2. Jobs - Yes. Let's create jobs in Connecticut.

For Connecticut, ending the War on Drugs could mean "taking the lead" in developing a new healthcare industry with possibly creating 10,000 new jobs in science-based treatment on-demand and prevention programs by making Connecticut a regional leader and powerhouse in the field of drug rehabilitation and supervised heroin maintenance and recovery programs. Design Connecticut to be what Minnesota is to alcohol abuse and alcohol recovery programs.

Could we not add another 10,000 new jobs in the development of proper horticultural, organic-focused and safe cultivation, marketing and distribution of marijuana and hemp products from our own fallow, former tobacco fields of CT, while pharmaceutical grade heroin can be processed by our CT-based pharmaceutical industry and regulated by the state?

Create a 6,000 new "Jail to Jobs" initiative, by reducing Connecticut's prison population by one third, releasing all non-violent prisoners convicted of drug-related charges for possession or low-level sale activities, and complemented by a robust, efficacious and sustained Fatherhood/Motherhood "prep schools" to reunite and strengthen families across generations, especially in racial minority dominated city-centers. Establish a de-mobilization program for former (drug) gang members willing to renounce their prior ties and who are willing to re-establish and rebuild their personal and economic relationships with their families and communities. This follows the examples of government programs developed and implemented to reintegrate former "child soldiers" in Latin America and Africa. Why have physically and mentally healthy men and women warehoused in jail, at the cost of millions in taxpayer monies without preparing them adequately for re-integration to their home communities after long prison sentences? With untreated drug problems, the rate of recidivism is extremely high. After a thorough and proper screening, complete with psychological and psychiatric examinations and background checks, many of our 18,000 inmates in state prisons could potentially be turned into active, contributing members, taxpayers versus tax wasters, if allowed a "second" chance, even if they are still addicted to drugs, but under the care of a doctor and addiction specialist. Many were/are swept up by the draconian drug policies implemented by the movement spurned on by the Reagan "Just say No" policy of the 1980's. A judicial and law enforcement legacy we live with, and pay more taxes for, to this day: again wasteful, senseless and counterproductive.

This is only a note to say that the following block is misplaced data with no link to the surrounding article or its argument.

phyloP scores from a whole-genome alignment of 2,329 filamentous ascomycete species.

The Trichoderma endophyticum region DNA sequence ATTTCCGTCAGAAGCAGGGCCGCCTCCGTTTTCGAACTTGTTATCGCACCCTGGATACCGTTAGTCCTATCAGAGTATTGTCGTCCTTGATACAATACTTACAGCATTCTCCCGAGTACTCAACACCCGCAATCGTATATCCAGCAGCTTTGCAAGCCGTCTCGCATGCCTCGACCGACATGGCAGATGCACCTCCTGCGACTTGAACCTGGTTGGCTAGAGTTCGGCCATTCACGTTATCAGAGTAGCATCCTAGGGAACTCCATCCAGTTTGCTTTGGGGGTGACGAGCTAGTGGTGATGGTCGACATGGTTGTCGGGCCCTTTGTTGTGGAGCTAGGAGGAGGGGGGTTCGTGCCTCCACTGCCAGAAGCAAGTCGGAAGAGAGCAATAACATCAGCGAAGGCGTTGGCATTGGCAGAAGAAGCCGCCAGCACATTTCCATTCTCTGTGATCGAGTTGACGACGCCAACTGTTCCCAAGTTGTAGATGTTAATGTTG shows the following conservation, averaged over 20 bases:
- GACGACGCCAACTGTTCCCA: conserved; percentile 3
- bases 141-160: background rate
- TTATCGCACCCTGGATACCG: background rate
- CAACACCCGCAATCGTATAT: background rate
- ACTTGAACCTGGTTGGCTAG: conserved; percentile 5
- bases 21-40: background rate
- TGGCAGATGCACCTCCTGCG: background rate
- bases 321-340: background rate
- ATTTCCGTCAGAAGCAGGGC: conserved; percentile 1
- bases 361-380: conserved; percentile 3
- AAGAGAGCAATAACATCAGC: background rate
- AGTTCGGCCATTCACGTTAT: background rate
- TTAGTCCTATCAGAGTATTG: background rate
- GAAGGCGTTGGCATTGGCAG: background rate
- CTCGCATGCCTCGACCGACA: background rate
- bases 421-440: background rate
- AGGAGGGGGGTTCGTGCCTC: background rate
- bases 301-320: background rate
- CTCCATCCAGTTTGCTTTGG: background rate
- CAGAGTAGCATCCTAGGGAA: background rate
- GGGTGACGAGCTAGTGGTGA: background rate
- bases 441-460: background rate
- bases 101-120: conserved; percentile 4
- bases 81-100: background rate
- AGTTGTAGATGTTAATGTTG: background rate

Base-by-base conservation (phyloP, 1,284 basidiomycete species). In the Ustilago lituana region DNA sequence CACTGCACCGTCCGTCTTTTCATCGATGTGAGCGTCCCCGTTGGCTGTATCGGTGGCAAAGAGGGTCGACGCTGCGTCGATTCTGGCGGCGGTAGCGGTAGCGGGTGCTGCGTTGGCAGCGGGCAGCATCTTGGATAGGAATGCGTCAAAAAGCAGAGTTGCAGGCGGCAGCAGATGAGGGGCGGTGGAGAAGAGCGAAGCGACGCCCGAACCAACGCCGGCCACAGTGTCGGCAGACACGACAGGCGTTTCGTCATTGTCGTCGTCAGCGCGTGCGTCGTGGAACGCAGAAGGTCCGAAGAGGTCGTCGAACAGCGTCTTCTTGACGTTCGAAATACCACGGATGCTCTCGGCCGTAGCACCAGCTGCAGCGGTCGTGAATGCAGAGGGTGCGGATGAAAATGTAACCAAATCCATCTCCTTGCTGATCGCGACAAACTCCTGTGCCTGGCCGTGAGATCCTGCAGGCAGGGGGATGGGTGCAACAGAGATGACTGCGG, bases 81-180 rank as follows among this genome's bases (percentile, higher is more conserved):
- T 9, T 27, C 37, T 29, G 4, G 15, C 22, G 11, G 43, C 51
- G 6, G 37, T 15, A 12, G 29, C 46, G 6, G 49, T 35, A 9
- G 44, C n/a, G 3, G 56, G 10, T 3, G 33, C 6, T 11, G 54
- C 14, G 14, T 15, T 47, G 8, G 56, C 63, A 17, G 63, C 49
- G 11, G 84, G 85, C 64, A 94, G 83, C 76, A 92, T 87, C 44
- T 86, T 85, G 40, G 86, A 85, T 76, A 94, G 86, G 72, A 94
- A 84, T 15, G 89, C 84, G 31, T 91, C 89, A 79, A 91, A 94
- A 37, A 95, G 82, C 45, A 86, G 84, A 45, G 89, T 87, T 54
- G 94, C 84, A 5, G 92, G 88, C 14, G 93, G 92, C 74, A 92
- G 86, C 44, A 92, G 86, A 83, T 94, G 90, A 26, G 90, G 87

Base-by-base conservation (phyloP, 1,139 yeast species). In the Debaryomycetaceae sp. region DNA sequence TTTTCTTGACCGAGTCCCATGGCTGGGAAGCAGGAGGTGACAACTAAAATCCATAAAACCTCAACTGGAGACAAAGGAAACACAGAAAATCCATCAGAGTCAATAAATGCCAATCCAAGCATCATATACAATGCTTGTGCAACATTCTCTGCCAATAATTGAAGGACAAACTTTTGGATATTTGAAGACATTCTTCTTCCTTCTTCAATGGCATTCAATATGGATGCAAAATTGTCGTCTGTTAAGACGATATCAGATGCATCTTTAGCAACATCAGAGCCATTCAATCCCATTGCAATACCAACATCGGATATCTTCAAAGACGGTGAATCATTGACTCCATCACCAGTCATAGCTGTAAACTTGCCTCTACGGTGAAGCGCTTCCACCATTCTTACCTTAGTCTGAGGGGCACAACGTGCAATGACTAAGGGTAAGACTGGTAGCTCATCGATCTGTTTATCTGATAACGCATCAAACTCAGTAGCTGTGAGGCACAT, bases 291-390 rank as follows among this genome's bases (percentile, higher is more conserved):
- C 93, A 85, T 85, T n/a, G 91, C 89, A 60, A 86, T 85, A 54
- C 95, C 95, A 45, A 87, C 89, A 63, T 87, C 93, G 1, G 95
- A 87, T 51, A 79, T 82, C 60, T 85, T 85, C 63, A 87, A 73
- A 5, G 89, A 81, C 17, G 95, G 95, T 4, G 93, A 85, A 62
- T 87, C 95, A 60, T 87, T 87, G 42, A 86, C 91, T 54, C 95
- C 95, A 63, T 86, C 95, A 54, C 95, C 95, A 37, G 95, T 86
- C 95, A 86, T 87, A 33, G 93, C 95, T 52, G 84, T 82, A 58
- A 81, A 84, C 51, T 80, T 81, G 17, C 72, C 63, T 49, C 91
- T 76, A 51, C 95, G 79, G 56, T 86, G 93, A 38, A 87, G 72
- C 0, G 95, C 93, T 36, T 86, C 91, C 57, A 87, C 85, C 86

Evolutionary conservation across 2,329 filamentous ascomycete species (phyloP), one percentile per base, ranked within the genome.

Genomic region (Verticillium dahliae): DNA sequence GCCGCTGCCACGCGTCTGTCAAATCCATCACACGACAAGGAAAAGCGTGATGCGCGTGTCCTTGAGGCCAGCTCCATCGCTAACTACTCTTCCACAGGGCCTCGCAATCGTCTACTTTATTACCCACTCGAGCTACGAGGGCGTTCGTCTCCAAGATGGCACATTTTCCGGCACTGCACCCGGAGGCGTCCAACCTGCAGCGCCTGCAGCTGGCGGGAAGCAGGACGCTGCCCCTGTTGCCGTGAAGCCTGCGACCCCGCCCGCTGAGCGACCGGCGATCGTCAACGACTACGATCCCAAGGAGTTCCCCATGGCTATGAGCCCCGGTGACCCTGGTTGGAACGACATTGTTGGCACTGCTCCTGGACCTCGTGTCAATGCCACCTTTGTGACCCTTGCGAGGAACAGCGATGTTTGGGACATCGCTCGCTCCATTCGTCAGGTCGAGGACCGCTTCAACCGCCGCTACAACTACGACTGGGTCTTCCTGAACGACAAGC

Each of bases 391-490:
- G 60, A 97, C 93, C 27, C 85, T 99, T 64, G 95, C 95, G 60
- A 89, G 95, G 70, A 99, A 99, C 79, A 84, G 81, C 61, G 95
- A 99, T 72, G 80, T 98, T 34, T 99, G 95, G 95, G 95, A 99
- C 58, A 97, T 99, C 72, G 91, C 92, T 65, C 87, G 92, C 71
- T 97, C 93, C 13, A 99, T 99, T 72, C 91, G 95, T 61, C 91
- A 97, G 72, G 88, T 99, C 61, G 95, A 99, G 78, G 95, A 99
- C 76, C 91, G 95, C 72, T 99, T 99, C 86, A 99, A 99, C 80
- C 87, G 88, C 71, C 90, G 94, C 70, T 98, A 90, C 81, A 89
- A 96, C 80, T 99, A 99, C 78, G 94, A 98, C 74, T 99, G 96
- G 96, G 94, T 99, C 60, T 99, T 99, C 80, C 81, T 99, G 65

Possibility of another 5,000 new jobs in the creation of another "CIA" (Connecticut Information Agency), a web-based information collection, analysis and management private-public initiative that will collect, process and manage information not related to national security or homeland security, but could collect (open sources) and disseminate information, such as a national information tracking system of repeat violators of child support orders, or unscrupulous business owners like dishonest general contractors who travel across state lines to avoid local complaints and prosecution while leaving behind a trail of deceived and cheated consumers, mostly unsuspecting elderly customers on fixed incomes and limited resources. This information agency can save taxpayers millions in lost or stolen money and collect unpaid child support payments due to deserving children and families lessening the state and federal government's burden.